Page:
Special thanks to my friend Deborah Leatherwood, who was my travel companion in India. With iPhone in hand she took many of the photos featured above.  She is a talented and beautiful soul, and an absolute blast to travel with. To our next adventure!

Places to visit:

New Delhi –

  • Khan Market
  • Hanuman Temple
  • Jama Masjid Mosque
  • Gurudwara Bangla Sahib Sikh Temple
  • Park Hotel
  • Ghandi Smriti


  • Nileshwari Temple
  • Daksha Temple
  • Shrine of Anadmayi Ma



  • Hanuman Mandir


  1. Jill Landis.

    You shared the essence of this trip
    So succinctly and beautifully. India always stretches me beyond my limitations. It was a great andventure and even greater because it was shared. And in the end, love loves love, and that’s what makes life worthwhile. Thanks so much for this

  2. Peace, love and harmony…, love it!

  3. Stacey
    What beautiful photos and words. I only wish we could all aspire to live by these thoughts. You have given me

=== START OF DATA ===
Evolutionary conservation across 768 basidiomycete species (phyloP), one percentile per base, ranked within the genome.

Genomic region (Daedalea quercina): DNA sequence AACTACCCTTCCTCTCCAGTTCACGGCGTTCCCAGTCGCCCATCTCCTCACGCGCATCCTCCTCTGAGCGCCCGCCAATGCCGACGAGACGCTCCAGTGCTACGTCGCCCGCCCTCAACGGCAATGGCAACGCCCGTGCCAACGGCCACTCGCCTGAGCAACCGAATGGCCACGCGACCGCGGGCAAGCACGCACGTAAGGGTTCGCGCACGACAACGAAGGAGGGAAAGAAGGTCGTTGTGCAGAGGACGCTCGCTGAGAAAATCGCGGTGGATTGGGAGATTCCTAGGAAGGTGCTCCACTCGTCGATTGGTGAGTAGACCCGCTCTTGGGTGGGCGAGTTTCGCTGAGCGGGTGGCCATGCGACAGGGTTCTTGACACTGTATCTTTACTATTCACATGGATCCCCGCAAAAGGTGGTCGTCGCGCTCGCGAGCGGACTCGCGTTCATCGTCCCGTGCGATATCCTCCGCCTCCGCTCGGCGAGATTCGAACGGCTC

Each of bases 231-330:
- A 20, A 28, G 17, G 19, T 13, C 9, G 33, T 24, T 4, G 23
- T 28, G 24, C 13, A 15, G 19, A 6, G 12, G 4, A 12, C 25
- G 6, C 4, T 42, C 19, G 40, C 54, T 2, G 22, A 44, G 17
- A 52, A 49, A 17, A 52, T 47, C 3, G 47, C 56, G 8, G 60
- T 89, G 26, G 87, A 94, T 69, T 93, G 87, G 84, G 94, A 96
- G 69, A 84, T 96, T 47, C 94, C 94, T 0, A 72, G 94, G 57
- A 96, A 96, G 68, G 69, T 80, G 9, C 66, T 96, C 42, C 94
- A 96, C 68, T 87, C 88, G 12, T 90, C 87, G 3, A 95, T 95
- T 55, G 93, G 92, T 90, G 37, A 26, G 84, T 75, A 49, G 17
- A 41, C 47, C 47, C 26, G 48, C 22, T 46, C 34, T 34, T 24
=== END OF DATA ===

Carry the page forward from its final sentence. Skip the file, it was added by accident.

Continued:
a lot to ponder as well as to try to achieve peace in life. Thank you for sharing with us

  4. Beautiful photos and writing!

  5. Mary Westheimer

    Remarkable photos and a beautiful sharing of another world. Thank you for letting us see through your eyes.

  6. Beautiful thoughts and beautiful images.

  7. Shauna Farmer

    Thanks for taking me with you on your trip in this post Stacey – so vivid and full of inspiration! Thanks for sharing!

  8. Just getting around to reading this. I have traveled these areas many times and never tire of hearing new visitor’s experiences. Your blog is amazing and Deborah is the greatest iPhone photographer I have ever seen. Thank you for writing and for sharing. Mostly thank you for joining Yoga Diwali India and Sri Ram Ashram.

  9. This is so lovely. You two are quite the duo !!! Thank you for sharing ✨❤️✨

  10. marsha blackman

    just awesome –

  11. Beautifully written and photographed- xo

  12. Stacey –
    What an amazing way to share your experience that was India! I felt as though I was with you every bit of the way as I read your post and viewed the pics! I hope they experience lived up to your expectations and my recommendations. Love you my yogini sister!! 😘

  13. Fran Elmore Pilcher

    What a journey you had and shared with us. I had the feeling of peace while reading your words. Truly, Love, Loves, Love. Thank you for this.

  14. Mark Hendershot

    Thank you for sharing a culture and landscape that most of us would not otherwise have the opportunity to see and appreciate.